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Italian crafts.

Ok, so here’s a good one:  Rather than spending some money every so often on faux leather or plastic handbags made at some sweatshop somewhere far away, or huge amounts of money on the designer stuff, why don’t go for some excellent handmade crafts?  If you know what and where to get it, you will get much nicer bags than at the luxury brand stores, and for a fraction of the price.

So, if you have your ways through Venice in Italy, try stopping by at Mazzon Le Borse. They are at Sestiere San Polo, 2807, just off campo S. Tomà. The family-run handicraft leather workshop has been managed by master Pietro Mazzon since 1963. High quality leather bags and accessories are handmade in a variety of colours and styles. The workshop produces items almost exclusively made-to-order, with an expected waiting period of about 20-days. If you are lucky, however, you’ll find something among the items they happen to have ready when you visit (as I did with the orange bag in the above picture).

Now the best part is that you can place an order with them over the internet using e-mail. They have a web page showing some of the models (but not all the colors!) http://www.2venice.it/en/shopping/mazzon-le-borse/   A word of warning though: their business is making beautiful handmade leather items, not web pages 🙂  Hence please don’t be disencouraged by the maybe slightly conservative colors and models they’ve selected for the web gallery.

The obvious number one source of all things leather is of course Florence.  Over there the market at Piazza San Lorenzo is a good source, but because of the oversupply of faux products imported from China(?) and India(?), here too you need to be careful when selecting your vendors and items.

Perusing the shops, stalls and markets for many years in Italy and elsewhere I’ve learned to look for the following features:
– a bag made of a good quality leather is soft and will be heavy. Leave the ones made out of the stiff shiny “leathers” alone.  They are often not leather at all, and will not age gracefully.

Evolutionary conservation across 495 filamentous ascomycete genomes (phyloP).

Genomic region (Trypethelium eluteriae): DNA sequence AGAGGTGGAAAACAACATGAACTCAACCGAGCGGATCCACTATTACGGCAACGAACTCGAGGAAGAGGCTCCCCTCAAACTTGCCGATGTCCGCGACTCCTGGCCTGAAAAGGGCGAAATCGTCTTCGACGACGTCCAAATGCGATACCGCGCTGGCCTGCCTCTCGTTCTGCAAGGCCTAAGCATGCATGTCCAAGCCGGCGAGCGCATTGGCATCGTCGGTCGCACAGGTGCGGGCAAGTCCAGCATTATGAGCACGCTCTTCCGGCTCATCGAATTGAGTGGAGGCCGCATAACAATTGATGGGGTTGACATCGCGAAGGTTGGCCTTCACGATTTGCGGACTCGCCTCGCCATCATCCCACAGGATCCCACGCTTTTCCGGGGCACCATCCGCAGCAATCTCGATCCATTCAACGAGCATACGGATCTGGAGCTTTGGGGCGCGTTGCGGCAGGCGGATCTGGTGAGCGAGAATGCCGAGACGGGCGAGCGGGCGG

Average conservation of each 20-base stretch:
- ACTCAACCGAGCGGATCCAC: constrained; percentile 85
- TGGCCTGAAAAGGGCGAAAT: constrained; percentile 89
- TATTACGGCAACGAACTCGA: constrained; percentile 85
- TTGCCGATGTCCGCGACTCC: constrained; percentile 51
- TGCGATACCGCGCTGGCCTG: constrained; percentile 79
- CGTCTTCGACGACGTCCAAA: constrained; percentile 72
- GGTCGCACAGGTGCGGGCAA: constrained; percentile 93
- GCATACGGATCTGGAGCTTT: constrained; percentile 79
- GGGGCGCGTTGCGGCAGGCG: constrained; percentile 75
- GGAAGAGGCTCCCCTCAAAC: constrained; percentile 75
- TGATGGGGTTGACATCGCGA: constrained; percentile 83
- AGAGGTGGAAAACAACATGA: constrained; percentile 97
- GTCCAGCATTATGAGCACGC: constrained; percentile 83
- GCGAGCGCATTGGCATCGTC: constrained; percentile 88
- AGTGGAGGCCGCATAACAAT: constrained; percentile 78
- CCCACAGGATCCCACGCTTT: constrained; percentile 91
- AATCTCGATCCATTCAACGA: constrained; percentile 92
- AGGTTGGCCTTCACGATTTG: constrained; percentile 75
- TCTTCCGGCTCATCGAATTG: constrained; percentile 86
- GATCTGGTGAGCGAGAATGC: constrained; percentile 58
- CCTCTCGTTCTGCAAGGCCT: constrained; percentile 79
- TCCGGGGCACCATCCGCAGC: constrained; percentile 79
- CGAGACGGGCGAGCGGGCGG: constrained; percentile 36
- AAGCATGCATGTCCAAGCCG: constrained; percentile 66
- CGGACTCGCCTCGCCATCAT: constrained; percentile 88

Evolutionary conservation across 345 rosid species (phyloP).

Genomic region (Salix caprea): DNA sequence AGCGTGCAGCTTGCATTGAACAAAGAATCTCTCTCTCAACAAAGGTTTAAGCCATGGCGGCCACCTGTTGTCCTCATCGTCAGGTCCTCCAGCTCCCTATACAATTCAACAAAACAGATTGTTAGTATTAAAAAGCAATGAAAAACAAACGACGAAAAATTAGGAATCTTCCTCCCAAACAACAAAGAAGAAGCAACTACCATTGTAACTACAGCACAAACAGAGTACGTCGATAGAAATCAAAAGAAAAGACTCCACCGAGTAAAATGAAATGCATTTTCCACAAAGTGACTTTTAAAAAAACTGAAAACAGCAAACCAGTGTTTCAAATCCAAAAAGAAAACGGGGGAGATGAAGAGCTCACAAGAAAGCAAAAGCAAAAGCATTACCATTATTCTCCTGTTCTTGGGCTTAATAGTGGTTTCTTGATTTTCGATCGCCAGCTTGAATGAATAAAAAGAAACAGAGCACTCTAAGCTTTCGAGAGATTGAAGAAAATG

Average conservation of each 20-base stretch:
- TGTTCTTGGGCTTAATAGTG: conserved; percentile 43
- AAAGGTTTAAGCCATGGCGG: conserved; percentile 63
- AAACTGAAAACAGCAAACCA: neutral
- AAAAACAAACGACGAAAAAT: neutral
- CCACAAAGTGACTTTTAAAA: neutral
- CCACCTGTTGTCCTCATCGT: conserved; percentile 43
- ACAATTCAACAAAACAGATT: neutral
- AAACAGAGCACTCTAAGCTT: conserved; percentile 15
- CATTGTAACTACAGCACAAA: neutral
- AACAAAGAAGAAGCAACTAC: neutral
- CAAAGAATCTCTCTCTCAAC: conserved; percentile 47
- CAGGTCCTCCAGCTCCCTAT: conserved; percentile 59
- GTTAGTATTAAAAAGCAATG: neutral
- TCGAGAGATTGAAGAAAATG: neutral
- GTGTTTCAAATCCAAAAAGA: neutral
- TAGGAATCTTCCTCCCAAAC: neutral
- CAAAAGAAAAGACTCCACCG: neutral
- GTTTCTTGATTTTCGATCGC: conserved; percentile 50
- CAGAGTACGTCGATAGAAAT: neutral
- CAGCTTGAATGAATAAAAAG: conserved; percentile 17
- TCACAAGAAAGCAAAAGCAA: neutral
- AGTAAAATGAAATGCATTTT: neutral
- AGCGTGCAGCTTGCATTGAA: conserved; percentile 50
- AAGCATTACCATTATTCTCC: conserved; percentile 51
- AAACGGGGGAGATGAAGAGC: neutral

proceed to ensure that the interior is made of calfskin, suede or similar (not cloth). A leather interior is a sign of quality, and you will appreciate how it feels against your hand when you shuffle through the bag looking for something in it.
– check the stitching and seams. The stitching should be exact, with no loose threads sticking out anywhere. Check that seams are actually sown, not glued. All perforations should be lined with stitching.
– check all zippers, locks and mechanisms.  The zippers should run absolutely smoothly and the finishing of the buckles and metallic parts should be good.
– check the price, a good quality bag should cost USD 150-300, no more, no less.  Occasionally you will find a good bag with a cloth interior. In this case the price should be well below USD 200.

In Florence I’ve come to like the following leather workshops:

Toro Pelletteria Firenze. They have three locations,
– Via Dei Cimatori 18/r/Via dei Cerchi 13/r,
– Piazza San Lorenzo Stand 11-12
– Mercato Del Percellino.

Giostra Firenze. They have stands at the Mercate Del Percellino and elsewhere, and you can also get them on Amazon and occasionally in the US at TK MAXX(!).  Their models are usually a little funkier, and may have cloth linings, but come at very reasonable prices.

In Rome, Delmar is a good choice. They are at Via Mesopotamia n°7. Founded by Marcello Del Giudice together with his wife. It is an artisan firm with specialized craftsmen trained by the owner himself. It began with women’s bags and, little by little, has included articles for men, travel goods, overnight bags, totes, satchels and small accessories. All this also thanks to the presence of sons who have fitten perfectly into the firm, allowing the owner more time to pay precise attention to details and the preparation of the products. (http://www.delmarpelletterie.com/).

Some examples (Mazzoni, Delmar, Giostra):

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